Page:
They Call Me “Mom”


I’ve been debating when I should write about this particular topic. It’s a bit of a touchy issue for a lot of people. But here I go anyway!

For anyone who knows me, you are aware that I value womanhood but not in a femi-nazi sort of way. I started a class at my old church (boo hoo, I miss you ladies) on the role of women as explained in the Bible. This sets off all kinds of red flags for a lot of women because many of you automatically assume I mean “you have to be a stay-at-home-mom, homeschool your children, cook gourmet meals every day, keep a spotless home, and serve your brains out by being completely hospitable all the time” (or any other combination of “that woman”). It’s just unfair! That could be several examples of different ways women express their God-given roles, but I seriously doubt that every woman could do all of those things (or should do them…). For this post, I’m only going to hone in on one particular role: mother.

I wasn’t one of those girls who dreamed of being a mom. I know, stone me now, what kind of a mother am I anyway?! Well, I’m one of those mothers who has grown into her role as a mom. And I’m still growing… But I definitely believe in the importance of being a mom and raising the children God has given me. I just don’t feel like I’m very good at it. Yet.

You see, I had lots of dreams about what I wanted to do with my life (I know, it sounds awfully selfish written out like that). I was going to get my master’s degree and start out in a great job then have children. I am a planner. This was my plan. But God had the real plan, and enter at stage right, my first child. All of the sudden my perspective changed. I always knew I wanted to be a stay-at-home-mom, so this new addition to our family meant I would be staying home. No master’s degree. No great job. No pats on the back for a job well done.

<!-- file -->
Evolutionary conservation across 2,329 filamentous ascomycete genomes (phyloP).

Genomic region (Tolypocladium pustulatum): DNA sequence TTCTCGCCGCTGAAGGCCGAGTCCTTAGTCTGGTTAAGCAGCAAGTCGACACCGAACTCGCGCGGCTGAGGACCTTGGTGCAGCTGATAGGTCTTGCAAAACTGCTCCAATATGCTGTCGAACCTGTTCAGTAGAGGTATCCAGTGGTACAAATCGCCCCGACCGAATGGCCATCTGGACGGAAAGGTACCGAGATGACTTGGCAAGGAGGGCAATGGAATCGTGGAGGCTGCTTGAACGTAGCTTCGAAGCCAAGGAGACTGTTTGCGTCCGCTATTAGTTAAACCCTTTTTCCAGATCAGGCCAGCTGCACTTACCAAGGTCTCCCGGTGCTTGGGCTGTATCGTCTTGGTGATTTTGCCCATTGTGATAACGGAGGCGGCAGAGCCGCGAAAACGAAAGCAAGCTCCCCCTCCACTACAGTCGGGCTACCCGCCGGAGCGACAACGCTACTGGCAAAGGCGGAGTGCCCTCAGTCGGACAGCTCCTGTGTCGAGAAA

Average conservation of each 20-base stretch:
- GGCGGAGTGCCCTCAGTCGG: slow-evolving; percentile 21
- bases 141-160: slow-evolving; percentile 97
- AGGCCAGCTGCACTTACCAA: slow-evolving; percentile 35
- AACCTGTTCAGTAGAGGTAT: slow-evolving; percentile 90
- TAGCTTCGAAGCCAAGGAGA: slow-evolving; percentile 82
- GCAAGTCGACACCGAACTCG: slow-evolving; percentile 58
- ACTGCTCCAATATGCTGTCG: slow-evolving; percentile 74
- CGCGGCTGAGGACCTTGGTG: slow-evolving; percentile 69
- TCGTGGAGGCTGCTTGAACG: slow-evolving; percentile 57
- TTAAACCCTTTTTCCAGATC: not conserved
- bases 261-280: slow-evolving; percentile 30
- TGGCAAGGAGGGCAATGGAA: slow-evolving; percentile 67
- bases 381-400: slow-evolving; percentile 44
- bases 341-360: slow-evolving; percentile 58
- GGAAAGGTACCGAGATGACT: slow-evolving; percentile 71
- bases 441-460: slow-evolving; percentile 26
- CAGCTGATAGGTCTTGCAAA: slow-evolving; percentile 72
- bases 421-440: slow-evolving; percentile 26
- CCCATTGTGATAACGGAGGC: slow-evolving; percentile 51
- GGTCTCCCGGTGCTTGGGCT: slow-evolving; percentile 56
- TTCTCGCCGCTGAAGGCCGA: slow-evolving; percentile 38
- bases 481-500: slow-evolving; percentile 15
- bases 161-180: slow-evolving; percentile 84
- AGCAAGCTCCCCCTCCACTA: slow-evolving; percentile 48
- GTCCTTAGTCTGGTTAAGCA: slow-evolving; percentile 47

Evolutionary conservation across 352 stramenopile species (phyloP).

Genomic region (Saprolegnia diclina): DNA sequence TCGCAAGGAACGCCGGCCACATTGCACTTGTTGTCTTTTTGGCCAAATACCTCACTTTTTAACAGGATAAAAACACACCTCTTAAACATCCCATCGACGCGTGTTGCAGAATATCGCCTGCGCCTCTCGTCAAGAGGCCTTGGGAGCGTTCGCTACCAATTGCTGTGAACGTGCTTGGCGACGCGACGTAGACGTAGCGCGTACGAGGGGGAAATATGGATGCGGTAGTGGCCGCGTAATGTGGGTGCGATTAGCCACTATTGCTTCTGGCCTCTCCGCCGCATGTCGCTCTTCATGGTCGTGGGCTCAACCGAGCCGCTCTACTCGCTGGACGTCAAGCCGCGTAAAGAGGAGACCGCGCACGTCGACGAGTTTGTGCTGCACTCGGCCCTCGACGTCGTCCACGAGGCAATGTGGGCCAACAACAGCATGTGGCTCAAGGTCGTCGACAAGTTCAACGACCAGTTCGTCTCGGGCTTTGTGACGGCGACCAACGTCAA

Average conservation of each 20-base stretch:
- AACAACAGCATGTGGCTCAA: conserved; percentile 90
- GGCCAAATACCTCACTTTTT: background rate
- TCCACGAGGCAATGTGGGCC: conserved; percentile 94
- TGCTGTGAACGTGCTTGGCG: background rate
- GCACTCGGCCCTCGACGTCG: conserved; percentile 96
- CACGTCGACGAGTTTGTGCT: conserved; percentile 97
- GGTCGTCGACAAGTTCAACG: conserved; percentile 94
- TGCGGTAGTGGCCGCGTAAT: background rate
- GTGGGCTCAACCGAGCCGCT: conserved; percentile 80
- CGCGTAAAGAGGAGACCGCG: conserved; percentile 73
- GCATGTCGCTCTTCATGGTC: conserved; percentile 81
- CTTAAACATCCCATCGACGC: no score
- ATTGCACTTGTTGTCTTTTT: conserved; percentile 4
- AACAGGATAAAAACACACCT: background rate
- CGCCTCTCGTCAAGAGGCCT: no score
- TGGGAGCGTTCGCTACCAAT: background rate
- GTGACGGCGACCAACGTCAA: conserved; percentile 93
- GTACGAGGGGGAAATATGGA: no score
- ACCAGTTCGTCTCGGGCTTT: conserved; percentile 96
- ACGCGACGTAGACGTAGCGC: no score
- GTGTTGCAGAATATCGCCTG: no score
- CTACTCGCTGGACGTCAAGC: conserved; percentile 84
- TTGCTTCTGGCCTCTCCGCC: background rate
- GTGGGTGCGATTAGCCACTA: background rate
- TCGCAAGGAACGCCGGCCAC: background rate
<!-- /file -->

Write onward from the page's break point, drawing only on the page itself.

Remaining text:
I began to learn very quickly that mothers, particularly those who don’t work outside of the home, get stuck in a vicious cycle known as “it’s never enough.” No matter what you do all day long, you feel like you don’t have anything to show for it. So what do you do to remedy this awful feeling? Enter stage left: works. Anything that makes you feel like you’re doing something that gets results. It could be ministry. It could be volunteering for a noble cause. It could be part-time work. Anything but parenting and taking care of the home (because who wants to work at something that doesn’t get immediate results??).

The world tricks you into thinking that what you do in the home is not “real” work. It gives you no warm fuzzies (only occasionally when that one child does the cutest dance you’ve ever seen or picks up his toys without you asking). It tells you that what you’re doing is not worthwhile because you can’t see immediate progress (and who decides what is actually progress anyway?). And let’s be honest, we believe it almost all the time. When you aren’t acknowledged for that brilliant way you handled a sibling tussle or how you prepared a meal that turned out perfectly, even according to Emeril’s standards, you get discouraged. You begin to question if you’re doing this whole mothering thing right. You wonder if it’s really worth it.